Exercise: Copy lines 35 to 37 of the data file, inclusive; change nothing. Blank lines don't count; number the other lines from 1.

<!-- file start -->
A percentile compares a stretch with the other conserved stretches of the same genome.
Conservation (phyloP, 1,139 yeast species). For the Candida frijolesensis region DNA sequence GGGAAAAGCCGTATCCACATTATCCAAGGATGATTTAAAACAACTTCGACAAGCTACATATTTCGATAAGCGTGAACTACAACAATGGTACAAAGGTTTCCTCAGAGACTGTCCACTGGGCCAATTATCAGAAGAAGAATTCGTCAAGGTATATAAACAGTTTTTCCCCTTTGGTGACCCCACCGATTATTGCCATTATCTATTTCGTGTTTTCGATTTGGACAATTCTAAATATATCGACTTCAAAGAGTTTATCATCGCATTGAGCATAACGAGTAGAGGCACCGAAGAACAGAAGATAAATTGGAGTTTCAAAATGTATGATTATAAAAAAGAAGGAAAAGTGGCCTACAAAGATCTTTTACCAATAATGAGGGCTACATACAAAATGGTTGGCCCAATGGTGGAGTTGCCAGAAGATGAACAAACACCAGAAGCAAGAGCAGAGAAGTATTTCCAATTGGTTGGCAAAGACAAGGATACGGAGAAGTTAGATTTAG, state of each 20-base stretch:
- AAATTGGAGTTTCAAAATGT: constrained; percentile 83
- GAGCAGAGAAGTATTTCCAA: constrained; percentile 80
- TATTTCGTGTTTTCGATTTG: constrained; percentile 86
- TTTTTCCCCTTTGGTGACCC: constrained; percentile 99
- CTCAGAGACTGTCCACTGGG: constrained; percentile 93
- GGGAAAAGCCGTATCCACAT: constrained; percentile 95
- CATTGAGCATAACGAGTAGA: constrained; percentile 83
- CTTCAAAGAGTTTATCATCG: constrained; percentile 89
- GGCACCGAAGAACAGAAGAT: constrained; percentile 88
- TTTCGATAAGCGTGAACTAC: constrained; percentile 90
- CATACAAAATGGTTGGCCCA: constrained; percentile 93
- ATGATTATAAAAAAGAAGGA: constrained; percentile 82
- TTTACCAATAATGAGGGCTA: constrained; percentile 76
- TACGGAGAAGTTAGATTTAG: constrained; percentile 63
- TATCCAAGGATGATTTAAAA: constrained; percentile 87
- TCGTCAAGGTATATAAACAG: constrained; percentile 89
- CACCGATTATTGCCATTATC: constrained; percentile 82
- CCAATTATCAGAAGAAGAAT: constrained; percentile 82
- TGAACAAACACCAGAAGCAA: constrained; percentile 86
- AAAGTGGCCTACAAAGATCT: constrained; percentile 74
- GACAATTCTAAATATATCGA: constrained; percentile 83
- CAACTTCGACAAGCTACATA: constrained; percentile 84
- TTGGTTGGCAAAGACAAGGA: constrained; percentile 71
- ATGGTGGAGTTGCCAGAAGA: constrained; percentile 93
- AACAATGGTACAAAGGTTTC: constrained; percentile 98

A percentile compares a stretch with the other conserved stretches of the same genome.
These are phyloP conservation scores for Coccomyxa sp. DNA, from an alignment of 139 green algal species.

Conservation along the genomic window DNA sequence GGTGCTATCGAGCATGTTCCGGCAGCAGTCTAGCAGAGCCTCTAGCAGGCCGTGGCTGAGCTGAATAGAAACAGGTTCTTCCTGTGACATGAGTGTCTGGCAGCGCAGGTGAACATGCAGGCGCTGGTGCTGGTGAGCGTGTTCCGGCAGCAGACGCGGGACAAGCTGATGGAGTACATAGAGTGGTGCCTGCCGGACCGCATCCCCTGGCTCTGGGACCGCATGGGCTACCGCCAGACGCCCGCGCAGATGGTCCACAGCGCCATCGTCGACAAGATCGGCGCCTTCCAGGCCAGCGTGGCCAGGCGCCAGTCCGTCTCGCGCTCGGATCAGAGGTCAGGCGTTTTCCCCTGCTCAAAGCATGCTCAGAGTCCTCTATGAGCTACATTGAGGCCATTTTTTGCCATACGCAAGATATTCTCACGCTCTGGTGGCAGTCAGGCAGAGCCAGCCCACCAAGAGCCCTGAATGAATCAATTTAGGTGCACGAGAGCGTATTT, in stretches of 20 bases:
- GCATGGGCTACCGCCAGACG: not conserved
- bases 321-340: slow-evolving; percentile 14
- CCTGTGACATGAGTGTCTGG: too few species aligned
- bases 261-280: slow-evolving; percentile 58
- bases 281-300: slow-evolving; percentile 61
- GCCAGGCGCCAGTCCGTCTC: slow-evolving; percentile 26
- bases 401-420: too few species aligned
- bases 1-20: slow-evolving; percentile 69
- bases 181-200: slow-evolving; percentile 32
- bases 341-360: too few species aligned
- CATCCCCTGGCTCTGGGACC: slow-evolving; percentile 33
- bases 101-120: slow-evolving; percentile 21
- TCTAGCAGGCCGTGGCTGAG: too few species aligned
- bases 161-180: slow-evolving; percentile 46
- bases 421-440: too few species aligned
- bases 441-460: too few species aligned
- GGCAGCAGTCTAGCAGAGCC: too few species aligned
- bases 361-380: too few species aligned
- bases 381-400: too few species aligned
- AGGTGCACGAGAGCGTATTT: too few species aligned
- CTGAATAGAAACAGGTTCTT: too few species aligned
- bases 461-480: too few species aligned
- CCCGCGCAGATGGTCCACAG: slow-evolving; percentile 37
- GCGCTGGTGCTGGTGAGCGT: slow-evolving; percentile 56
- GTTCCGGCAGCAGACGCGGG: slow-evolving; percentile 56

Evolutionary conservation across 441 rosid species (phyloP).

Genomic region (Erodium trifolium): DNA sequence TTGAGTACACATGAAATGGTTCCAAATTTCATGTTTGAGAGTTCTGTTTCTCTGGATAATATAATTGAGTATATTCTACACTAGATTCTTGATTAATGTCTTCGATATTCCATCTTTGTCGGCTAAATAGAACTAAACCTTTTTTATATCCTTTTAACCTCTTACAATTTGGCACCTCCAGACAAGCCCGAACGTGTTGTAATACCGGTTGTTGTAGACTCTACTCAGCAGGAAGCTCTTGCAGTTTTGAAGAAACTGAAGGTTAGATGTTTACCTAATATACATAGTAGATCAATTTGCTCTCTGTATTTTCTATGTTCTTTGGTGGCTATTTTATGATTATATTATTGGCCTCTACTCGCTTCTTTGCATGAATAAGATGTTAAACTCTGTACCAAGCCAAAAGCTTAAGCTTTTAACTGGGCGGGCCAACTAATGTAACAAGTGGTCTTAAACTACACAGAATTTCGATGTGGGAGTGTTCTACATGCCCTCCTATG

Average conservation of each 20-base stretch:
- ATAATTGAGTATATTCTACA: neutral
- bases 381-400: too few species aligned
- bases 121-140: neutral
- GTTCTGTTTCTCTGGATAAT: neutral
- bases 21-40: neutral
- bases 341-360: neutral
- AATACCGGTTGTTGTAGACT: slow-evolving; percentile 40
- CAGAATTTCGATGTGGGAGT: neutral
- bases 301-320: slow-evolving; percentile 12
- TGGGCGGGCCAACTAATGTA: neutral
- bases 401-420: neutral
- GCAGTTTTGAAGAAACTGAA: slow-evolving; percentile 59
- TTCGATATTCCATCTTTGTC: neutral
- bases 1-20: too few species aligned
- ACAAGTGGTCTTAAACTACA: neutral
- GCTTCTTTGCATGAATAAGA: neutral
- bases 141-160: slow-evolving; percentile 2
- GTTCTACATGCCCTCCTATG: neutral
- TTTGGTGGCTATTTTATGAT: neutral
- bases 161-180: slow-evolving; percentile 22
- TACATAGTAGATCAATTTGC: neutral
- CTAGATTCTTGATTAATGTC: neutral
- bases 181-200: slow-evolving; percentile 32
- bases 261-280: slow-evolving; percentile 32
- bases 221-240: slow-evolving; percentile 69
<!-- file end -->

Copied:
- bases 281-300: slow-evolving; percentile 61
- GCCAGGCGCCAGTCCGTCTC: slow-evolving; percentile 26
- bases 401-420: too few species aligned